Exegesis Volume 4 Issue #9

From: "William D. Tallman"
Subject: Re: Exegesis Digest V4 #8

Exegesis Digest Tue, 19 Jan 1999

Date: Sat, 16 Jan 1999 19:38:36 -0800
From: "William D. Tallman"
To: Exegesis
Subject: Re: Exegesis Digest V4 #8

Debby Welsh says:

 > i think if we look at astrology in the way physics approaches particles and
 > sub-atomic particles, we might be able to find a vocabulary that is more
 > universally accepted - in particle physics it is, as yet, impossible to
 > scientifically dissect and expose, say action as it occurs in an
 > accelerator.....yet something happens and results are recordable and
 > predictable...the scientist addresses this something as a model that can be
 > explained in scientific terminology - even forward and backward motion in
 > time (on world lines) is accepted and not called "magick".....altho i,
 > personally have no problem with the term 'magick' and confess that
 > meditation on any mandala consistently leads me to a center, i think those
 > who insist on re-formulating astrological constructs into a more universally
 > palpable subject might look at quantum physics, models, etc.-deb

Yes, I think this is to the point. The problem is that there was a theoretical base upon which all of that rested, or the money would never have been allocated for the first accelerator (magnetron?), which was expensive for its time. We built the machine because there was some insight into what we sought and how we might find it. The theoretical base was constructed by manipulation of known physical phenomena using mathematics, and so there was the opportunity to check each step of the way.

We don't have knowledge of, or don't recognize if we do, the known physical phenomena relevant to astrology to initiate this process. All we have is a model based on an ancient effort to explain observed phenomena, and we don't have still extant the work that was done to manipulate that data. There is, however, an ongoing effort on the part of Project Hindsight to gather and definitively translate all the extant writings on astrology, and this is necessary if we are to have any chance to gain insight into that ancient work. Unfortunately, we don't have the means to quantify that ancient data such that it would yield to mathematics; it is contended that this will ultimately be found to be impossible, even if ever desirable.

Incidentally, the use of the term "magick" is generally regarded as specifically intended to refer to intent and will expressed and effected non-locally. It is a creative action, not a sensitivity such as the use of a mandala for insight might be considered. The use of magick around controlled environments and closely monitored processes such as are found in laboratory experiments is very much a no-no!! Magick is the active intrusion of the observer effect! In other venues, it is also considered a dangerous practice because it provides the means to affect the lives of others for personal reasons. But this is not to the issue at hand.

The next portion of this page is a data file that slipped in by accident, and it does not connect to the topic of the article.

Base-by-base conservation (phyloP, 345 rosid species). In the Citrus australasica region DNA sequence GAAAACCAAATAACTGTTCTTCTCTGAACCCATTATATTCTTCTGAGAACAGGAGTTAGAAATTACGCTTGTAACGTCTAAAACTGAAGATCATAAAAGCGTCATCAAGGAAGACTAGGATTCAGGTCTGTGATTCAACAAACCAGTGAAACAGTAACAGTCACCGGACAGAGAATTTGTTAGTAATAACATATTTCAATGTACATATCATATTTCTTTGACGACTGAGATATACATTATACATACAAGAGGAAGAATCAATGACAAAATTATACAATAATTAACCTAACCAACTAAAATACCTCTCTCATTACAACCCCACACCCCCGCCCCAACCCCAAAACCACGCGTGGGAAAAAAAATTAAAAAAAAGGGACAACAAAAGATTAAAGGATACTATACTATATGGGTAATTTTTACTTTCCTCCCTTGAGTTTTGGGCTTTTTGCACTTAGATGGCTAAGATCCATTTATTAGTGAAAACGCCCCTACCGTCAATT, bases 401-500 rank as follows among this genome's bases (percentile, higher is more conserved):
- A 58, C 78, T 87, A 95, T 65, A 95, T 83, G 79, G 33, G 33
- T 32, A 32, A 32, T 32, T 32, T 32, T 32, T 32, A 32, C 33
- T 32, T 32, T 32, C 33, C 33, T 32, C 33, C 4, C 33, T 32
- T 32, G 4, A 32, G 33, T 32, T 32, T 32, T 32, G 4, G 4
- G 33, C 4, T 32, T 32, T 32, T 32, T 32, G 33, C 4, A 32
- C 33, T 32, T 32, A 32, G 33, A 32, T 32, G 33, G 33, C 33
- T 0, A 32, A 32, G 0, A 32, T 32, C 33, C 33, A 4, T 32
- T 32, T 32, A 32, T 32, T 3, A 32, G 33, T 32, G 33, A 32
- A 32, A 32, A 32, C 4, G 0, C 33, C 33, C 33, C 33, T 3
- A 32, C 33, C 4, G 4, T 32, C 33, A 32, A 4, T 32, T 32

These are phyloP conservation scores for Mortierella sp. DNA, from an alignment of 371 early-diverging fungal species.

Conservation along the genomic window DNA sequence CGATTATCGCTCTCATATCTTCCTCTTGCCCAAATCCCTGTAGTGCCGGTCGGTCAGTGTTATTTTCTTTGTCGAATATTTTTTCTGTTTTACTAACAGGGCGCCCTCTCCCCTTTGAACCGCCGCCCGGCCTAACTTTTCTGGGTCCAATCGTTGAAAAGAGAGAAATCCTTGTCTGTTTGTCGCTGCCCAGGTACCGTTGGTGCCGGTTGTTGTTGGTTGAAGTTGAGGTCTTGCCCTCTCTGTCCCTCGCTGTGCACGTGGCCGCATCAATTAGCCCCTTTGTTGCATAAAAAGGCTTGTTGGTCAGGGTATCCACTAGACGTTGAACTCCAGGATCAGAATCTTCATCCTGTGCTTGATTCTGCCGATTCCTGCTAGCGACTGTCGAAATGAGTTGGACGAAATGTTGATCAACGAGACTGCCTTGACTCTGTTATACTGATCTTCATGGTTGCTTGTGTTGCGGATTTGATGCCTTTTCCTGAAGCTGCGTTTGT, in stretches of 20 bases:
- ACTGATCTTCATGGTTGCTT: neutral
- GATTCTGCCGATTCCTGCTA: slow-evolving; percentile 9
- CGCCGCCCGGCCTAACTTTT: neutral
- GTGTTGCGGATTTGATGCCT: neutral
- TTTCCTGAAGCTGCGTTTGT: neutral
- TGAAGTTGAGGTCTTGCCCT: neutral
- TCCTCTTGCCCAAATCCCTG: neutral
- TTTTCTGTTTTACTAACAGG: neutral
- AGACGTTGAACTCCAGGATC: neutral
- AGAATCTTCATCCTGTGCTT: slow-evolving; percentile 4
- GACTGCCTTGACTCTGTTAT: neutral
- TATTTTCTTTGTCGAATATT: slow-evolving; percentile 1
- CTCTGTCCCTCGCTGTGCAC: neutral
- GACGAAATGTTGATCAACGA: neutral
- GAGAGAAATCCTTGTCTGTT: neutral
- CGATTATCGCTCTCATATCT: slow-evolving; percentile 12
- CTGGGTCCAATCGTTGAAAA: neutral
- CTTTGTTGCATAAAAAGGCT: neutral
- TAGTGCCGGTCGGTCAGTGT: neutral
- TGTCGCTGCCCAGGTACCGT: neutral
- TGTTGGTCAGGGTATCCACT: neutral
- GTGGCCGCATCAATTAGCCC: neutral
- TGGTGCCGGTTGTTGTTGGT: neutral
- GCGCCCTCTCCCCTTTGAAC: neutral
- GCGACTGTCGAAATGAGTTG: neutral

The reformulation of the astrological construct into more universally accepted terms is probably a meaningless exercise at the moment, because we can't even demonstrate that the construct is valid, much less that it reflects some describable physical reality. If we could do that, we might find the means to create cross-referential material, such that the language of astrology could be translated into some acceptable terminology. The only glimmering of success in this has been the translation of astrological language into that of a school of psychology; at least the potential is recognizable, even if it has not so far been generally realized. Ironically, it is this small victory for astrology that has led some people to regard astrology as a subset of psychology!

So far, there is no physical explanation for the effect, and there is no cohesive language of description for the results thereof, and so the efforts to link astrology in both directions have so far failed. Virtually, the only efforts have been to develop a cohesive language of description of the results, and the result of those efforts is worthy of the Tower of Babel, I think. Yes, we have common terminology, but any student of astrology knows full well the welter of contradictory usages and definitions thereof.

To date, no real effort has been put forth in the other direction: to discover what it is that astrology describes. That is what I advocate, and that is what I think will be necessary. But we have to have some accepted ground upon which to begin.

Now, it's obvious that astrology, if it is indeed a valid model as we understand it, necessary implies the fundamental involvement of the celestial sphere, especially our solar system. We know a good deal about that system, so I guess the question is: what is it that we know about it that might serve as a starting point for the effort to discover what astrology was developed to reflect. If we can identify any such knowledge, we may well have a place to start, and the language that is used to describe that knowledge might serve to provide the fundamental terms for a generally acceptable cross-reference to the language of astrology.

For instance, we know that the magnetosphere of the earth is observably shaped by solar winds; is it also shaped by the ever changing configuration of the solar gravitational field? Yes, Bart, we *know* that the local gravity of the doctor in attendance at the birth is more powerful than that of the planets, but not if one considers it in terms of power. The doctor's presence is fleeting, but the solar gravitation field and its influence on that of the earth is constantly there, and continually changing in an orderly manner. Maybe these are areas that would yield insights if explored.

Dunno whether Dr. Bok is still alive, though.....




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